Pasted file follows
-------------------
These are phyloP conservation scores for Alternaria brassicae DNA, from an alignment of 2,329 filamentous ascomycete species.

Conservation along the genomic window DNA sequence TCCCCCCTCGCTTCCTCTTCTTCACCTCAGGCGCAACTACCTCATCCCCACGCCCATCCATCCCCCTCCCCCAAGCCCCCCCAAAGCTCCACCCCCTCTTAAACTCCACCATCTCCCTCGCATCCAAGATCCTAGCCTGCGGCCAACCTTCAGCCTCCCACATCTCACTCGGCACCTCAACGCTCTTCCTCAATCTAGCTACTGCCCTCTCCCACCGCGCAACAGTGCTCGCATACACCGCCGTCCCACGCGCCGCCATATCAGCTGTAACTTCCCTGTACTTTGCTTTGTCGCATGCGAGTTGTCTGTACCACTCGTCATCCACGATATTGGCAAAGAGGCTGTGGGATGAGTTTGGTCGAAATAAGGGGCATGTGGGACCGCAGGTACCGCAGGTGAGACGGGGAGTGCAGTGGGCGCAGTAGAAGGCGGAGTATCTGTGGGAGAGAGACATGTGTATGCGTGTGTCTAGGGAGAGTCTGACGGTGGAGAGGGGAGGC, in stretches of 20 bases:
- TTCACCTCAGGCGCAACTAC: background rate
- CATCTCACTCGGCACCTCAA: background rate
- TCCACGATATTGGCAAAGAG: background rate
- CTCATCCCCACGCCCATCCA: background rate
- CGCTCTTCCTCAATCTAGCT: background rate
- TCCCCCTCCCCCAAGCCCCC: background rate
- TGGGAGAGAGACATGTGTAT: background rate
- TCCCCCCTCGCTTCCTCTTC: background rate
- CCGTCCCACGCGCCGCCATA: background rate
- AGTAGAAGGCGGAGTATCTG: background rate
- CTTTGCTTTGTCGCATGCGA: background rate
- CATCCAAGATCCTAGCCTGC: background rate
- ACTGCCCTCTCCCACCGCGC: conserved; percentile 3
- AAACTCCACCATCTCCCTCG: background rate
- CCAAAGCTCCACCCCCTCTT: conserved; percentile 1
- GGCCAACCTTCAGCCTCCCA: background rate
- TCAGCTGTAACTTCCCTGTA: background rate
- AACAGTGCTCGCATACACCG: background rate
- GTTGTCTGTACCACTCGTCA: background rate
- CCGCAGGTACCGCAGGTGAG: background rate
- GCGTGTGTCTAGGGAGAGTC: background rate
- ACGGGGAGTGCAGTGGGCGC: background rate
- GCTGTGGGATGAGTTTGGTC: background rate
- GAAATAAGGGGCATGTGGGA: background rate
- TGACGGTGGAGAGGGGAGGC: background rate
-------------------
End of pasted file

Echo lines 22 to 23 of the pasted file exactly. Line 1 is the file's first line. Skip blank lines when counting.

- CCGCAGGTACCGCAGGTGAG: background rate
- GCGTGTGTCTAGGGAGAGTC: background rate